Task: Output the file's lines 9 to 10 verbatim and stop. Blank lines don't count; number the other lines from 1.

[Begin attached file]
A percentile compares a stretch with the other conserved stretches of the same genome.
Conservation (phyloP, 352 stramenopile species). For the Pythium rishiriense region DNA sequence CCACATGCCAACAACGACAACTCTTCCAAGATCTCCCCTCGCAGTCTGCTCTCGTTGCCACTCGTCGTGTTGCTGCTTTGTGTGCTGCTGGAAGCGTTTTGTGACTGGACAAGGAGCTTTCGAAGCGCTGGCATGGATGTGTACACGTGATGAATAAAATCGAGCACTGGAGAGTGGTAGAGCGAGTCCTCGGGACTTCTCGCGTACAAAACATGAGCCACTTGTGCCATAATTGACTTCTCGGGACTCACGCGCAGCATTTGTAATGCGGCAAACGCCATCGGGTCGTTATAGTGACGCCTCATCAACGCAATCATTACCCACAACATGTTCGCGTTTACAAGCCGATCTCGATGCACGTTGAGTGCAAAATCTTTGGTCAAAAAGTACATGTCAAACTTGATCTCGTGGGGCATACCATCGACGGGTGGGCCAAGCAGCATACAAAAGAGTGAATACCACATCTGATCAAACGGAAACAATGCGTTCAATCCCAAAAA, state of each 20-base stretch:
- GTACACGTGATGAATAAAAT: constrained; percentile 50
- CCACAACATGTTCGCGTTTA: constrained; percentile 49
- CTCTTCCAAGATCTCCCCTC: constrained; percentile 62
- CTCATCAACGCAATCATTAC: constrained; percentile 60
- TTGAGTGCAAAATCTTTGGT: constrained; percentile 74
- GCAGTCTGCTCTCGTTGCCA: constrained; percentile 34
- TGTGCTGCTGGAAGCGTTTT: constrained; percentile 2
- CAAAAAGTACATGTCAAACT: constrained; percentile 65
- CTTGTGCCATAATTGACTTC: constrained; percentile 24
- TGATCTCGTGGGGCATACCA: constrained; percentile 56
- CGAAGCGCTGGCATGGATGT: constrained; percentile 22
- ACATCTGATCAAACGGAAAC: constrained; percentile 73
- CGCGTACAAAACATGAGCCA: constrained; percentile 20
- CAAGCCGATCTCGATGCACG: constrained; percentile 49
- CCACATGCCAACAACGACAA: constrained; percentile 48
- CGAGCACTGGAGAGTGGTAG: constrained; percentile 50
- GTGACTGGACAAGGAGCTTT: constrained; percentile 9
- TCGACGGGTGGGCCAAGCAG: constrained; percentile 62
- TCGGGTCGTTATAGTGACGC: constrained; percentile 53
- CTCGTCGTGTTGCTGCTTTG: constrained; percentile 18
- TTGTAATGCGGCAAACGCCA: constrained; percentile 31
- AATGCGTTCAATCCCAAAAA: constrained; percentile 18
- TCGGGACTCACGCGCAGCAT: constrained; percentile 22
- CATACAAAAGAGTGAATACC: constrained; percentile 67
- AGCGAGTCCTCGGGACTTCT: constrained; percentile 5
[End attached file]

- TGTGCTGCTGGAAGCGTTTT: constrained; percentile 2
- CAAAAAGTACATGTCAAACT: constrained; percentile 65